CNBC vs Ron Paul – Either Incompetent or Unethical
CNBC finally response regarding Ron Paul and the fact that they deleted a poll showing him that he was the winner in a recent debate:
Now these Internet polls are admittedly unscientific and subject to hacking. In the end, they are really just a way to engage the reader and take a quick temperature reading of your audience. Nothing more and nothing less. The cyber equivalent of asking the room for a show of hands on a certain question.
So there was our after-debate poll. The numbers grew … 7,000-plus votes after a couple of hours … and Ron Paul was at 75%.
Now Paul is a fine gentleman with some substantial backing and, by the way, was a dynamic presence throughout the debate , but I haven’t seen him pull those kind of numbers in any “legit” poll. Our poll was either hacked or the target of a campaign. So we took the poll down.
Basically, the only evidence that they have for the poll being spammed is that Ron Paul was performing well.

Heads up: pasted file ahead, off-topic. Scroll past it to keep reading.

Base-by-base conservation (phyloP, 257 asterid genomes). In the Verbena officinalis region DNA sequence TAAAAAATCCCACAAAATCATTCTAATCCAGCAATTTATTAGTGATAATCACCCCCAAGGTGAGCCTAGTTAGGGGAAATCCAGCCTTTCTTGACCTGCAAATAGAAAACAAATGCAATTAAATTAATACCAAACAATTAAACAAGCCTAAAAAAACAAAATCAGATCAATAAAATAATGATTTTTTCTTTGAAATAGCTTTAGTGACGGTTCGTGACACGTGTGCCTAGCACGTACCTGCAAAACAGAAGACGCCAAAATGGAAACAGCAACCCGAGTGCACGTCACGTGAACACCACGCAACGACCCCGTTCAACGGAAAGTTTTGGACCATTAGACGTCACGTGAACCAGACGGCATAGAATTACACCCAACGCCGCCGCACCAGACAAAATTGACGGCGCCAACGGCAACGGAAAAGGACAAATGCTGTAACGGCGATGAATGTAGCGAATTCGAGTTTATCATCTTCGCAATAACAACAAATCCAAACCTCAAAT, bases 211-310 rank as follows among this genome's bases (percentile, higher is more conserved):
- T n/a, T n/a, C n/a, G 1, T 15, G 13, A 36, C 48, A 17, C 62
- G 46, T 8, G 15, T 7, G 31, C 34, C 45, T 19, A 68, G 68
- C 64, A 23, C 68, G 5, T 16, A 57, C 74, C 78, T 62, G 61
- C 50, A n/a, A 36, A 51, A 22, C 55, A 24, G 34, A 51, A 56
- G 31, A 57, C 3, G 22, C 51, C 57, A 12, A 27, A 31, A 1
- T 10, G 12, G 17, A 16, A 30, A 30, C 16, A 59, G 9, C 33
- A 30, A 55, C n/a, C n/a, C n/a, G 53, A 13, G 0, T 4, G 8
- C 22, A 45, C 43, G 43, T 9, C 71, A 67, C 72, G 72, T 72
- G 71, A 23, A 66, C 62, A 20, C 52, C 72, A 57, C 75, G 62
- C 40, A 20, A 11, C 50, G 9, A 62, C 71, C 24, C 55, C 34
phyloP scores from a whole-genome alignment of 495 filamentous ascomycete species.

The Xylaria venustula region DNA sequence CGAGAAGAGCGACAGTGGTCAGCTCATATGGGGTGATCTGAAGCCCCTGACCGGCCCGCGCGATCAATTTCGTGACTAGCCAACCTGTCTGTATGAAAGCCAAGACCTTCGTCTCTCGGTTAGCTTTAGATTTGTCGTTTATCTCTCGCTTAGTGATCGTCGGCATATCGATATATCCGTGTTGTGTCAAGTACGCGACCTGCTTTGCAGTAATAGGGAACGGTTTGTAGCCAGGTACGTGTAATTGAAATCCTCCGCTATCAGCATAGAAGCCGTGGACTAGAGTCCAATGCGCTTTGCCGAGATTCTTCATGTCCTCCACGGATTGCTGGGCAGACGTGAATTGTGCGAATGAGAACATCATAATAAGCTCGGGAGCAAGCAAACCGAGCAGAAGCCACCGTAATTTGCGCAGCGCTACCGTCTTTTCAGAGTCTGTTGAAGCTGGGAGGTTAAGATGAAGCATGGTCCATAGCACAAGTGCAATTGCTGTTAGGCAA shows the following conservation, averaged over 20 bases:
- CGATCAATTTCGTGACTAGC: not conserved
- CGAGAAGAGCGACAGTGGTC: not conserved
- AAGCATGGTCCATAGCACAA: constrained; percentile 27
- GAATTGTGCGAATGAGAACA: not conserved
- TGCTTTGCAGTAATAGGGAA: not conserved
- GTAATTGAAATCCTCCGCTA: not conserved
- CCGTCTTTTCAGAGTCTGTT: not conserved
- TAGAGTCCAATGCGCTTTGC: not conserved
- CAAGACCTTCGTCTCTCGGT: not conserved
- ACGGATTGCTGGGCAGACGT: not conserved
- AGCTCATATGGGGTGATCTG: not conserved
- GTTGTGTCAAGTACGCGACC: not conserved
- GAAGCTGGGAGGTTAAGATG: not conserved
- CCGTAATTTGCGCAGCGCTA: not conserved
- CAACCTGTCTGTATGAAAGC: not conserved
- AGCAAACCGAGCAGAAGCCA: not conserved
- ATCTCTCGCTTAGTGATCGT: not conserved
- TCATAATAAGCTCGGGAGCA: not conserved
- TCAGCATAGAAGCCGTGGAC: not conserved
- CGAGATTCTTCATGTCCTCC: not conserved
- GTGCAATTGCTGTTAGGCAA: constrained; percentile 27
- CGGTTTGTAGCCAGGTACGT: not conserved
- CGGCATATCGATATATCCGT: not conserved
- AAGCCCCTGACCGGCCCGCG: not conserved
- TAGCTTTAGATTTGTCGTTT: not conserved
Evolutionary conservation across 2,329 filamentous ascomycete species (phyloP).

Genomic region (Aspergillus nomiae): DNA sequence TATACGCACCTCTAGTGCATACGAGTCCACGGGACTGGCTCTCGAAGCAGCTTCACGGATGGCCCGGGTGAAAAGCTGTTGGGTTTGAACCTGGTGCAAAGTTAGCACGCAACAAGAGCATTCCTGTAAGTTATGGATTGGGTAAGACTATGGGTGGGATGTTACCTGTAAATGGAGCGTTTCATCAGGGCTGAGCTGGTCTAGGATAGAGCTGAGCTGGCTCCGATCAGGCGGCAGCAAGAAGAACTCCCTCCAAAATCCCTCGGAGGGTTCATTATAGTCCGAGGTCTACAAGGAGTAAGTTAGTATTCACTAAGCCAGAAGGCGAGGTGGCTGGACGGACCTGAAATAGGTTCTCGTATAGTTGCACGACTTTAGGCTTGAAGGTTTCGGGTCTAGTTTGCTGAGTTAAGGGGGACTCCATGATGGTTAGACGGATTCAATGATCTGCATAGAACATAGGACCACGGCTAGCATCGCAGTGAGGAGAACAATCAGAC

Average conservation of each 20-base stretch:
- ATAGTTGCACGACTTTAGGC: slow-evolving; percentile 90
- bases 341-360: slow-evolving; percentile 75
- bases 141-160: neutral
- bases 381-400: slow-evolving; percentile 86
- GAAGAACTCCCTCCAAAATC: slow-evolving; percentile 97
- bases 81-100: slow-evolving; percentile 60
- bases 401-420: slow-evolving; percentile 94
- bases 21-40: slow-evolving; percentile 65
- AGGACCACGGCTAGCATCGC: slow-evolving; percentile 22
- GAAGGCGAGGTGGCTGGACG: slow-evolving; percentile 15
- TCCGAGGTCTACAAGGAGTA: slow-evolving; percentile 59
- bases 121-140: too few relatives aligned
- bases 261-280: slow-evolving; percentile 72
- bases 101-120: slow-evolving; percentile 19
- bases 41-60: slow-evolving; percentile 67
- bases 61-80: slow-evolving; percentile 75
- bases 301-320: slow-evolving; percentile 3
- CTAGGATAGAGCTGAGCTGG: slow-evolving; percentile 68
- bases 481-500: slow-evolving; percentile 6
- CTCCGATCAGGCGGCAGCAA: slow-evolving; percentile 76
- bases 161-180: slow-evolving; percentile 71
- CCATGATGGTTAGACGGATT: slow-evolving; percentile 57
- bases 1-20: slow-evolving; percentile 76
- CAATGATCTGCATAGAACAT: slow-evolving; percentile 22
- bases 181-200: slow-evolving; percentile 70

I mean, after all, there’s no way a candidate pushing to restore Habeas Corpus or withdraw forces form a war that’s not supported by the majority of the country could win a popular election.
This leaves us with the fact that either CNBC is incompetent or unethical.
Yes. Internet polls can be spammed. So why put them online? They are FAR from scientific.
Get a clue CNBC. You’re part of the mainstream media. It’s time to start acting with a bit of responsibility.
I mean – it’s only our DEMOCRACY we’re talking about here!
I agree with the complaints. I do not believe our poll was “hacked.” Nor do I agree with my colleagues’ decision to take it down, though I know they were acting in good faith.
My reasoning is simple: Political dialogue on the Internet, like democracy itself, ought to be open and participatory. If you sponsor an online poll as we did, you accept the results unless you have very good reason to believe something corrupt has occurred–just as democracies accept results on Election Day at the ballot box without compelling evidence of corruption. I have no reason to believe anything corrupt occurred with respect to our poll.
To the contrary, I believe the results we measured showing an impressive 75% naming Paul reflect the organization and motivation of Paul’s adherents. This is precisely what unscientific surveys of this kind are created to measure. Another indication: the impressive $5-million raised by Paul’s campaign in the third quarter of the year.